If the validity of struct containing two references limited to the lifetime of reference with the smallest lifetime, then my question is what is the difference between

struct My1<'a,'b>{
 f: &'a X,
 s: &'b Y,
}

and

struct My2<'a>{
 f: &'a X,
 s: &'a Y
}

I would expect that structs with multiple lifetime parameters to behave similar to functions with multiple lifetime parameters. Consider these two functions

fn fun_single<'a>(x:&'a str, y: &'a str) -> &'a str {
    if x.len() <= y.len() {&x[0..1]} else {&y[0..1]}
}

fn fun_double<'a,'b>(x: &'a str, y:&'b str) -> &'a str {
    &x[0..1]
}

fn main() {
    let first = "first".to_string();
    let second = "second".to_string();
    
    let ref_first = &first;
    let ref_second = &second;
    
    let result_ref = fun_single(ref_first, ref_second);
    
    std::mem::drop(second);
    
    println!("{result_ref}")
}

In this version we get the result from a function with single life time parameter. Compiler thinks that two function parameters are related so it picks the smallest lifetime for the reference we return from the function. So it does not compile this version.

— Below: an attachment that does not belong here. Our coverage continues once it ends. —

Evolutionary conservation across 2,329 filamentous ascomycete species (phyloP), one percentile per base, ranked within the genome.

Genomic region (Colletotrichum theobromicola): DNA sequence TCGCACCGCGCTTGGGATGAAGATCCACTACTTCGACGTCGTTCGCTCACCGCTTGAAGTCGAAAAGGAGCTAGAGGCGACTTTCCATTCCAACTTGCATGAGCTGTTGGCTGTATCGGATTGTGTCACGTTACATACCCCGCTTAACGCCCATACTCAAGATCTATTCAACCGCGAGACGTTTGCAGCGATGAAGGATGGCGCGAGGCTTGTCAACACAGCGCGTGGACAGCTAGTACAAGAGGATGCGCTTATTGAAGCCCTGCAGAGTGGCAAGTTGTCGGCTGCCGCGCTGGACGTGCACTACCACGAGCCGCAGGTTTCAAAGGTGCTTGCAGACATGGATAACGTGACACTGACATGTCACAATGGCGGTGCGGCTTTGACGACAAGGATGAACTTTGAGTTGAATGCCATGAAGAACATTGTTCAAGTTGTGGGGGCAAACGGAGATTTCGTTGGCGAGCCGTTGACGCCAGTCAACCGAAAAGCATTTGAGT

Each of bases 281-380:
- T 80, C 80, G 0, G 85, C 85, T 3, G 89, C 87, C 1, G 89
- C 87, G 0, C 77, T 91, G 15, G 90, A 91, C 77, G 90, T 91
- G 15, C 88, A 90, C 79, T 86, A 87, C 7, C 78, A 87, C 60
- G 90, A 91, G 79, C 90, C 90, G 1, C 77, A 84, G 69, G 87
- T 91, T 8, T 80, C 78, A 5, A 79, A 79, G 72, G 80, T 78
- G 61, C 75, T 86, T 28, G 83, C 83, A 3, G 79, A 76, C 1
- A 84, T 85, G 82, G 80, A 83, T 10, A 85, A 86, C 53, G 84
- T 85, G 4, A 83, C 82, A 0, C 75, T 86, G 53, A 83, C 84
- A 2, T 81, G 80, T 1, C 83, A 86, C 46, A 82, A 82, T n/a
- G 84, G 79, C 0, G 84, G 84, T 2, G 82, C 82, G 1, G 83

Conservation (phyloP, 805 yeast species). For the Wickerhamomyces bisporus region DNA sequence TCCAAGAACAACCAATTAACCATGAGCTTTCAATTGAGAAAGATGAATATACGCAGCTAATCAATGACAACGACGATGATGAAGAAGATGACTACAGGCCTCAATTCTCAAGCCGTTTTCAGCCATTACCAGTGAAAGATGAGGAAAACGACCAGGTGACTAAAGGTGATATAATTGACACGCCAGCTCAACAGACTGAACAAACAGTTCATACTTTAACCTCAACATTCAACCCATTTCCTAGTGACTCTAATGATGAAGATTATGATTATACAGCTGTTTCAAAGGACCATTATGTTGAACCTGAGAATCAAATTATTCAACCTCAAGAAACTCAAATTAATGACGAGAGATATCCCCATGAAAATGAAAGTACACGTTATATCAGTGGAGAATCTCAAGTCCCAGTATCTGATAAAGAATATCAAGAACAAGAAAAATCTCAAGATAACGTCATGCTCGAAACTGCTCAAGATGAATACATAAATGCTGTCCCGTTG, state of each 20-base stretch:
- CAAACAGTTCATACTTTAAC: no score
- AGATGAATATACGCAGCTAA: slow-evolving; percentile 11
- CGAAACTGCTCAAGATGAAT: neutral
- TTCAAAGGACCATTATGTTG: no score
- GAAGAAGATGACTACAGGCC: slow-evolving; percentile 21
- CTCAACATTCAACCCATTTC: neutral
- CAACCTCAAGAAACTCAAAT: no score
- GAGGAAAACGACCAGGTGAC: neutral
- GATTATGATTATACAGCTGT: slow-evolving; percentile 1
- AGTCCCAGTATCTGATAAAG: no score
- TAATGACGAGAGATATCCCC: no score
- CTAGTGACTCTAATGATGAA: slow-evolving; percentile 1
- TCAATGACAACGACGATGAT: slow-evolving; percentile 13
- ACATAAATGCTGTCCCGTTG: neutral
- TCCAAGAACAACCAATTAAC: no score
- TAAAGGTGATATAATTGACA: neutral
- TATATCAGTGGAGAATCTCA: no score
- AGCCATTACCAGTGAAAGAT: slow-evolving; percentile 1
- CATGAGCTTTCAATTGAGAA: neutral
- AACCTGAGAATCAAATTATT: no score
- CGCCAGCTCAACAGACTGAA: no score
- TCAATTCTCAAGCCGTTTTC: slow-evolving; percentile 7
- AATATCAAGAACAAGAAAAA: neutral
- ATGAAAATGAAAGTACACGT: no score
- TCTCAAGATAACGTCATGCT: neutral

But if we just replace the line

let result_ref = fun_single(ref_first, ref_second);

with

let result_ref = fun_double(ref_first, ref_second);

the compiler sees that two lifetimes are independent so even when you drop second result_ref is still valid, the lifetime of the return reference is not the smallest but independent from second parameter and it compiles.

I would expect that structs with multiple lifetimes and functions with multiple lifetimes to behave similarly. But they don't.

What am I missing here?

I asked the same question at Rust multiple lifetimes in structs - Stack Overflow hoping to get better answers here.

1 Like

Yes. But note that struct, itself, also have a lifetime.

It doesn't work like this. Lifetime of any field of the struct must not be shorter than lifetime of struct itself.